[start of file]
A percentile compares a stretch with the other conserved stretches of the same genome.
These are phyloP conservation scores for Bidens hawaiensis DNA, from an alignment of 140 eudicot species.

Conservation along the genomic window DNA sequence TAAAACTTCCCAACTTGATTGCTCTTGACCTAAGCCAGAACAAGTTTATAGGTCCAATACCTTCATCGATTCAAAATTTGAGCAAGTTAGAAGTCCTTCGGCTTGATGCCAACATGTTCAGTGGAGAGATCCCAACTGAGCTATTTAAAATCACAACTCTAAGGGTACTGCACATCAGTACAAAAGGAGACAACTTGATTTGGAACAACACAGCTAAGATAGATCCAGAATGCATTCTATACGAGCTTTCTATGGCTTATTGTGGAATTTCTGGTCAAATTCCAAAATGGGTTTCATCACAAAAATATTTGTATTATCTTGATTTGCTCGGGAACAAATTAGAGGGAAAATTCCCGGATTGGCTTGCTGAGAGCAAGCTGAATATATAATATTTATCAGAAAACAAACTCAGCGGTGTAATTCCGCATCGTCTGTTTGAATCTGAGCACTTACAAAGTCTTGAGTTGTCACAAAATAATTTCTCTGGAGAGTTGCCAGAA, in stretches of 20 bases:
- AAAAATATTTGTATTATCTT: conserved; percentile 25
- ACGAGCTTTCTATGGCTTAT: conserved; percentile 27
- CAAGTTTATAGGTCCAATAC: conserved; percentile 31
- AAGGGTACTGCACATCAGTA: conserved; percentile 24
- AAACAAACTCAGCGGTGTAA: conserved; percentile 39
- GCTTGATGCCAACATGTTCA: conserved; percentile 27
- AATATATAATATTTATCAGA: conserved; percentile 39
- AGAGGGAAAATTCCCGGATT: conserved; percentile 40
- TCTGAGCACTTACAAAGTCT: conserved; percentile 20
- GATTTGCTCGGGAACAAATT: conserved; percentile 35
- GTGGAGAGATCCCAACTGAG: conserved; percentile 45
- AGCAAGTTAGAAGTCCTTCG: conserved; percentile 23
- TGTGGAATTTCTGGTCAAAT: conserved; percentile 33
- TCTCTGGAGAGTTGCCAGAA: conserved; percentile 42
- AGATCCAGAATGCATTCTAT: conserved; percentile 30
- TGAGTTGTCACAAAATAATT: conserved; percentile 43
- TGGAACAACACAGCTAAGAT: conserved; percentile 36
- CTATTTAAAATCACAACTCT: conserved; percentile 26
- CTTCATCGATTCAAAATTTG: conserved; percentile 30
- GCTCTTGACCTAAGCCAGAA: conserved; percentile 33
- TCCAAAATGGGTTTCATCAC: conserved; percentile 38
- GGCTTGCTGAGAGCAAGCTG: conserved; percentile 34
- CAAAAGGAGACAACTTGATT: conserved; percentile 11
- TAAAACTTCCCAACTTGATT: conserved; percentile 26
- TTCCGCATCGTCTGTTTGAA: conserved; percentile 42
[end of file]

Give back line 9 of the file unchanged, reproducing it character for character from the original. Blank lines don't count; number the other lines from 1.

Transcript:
- GCTTGATGCCAACATGTTCA: conserved; percentile 27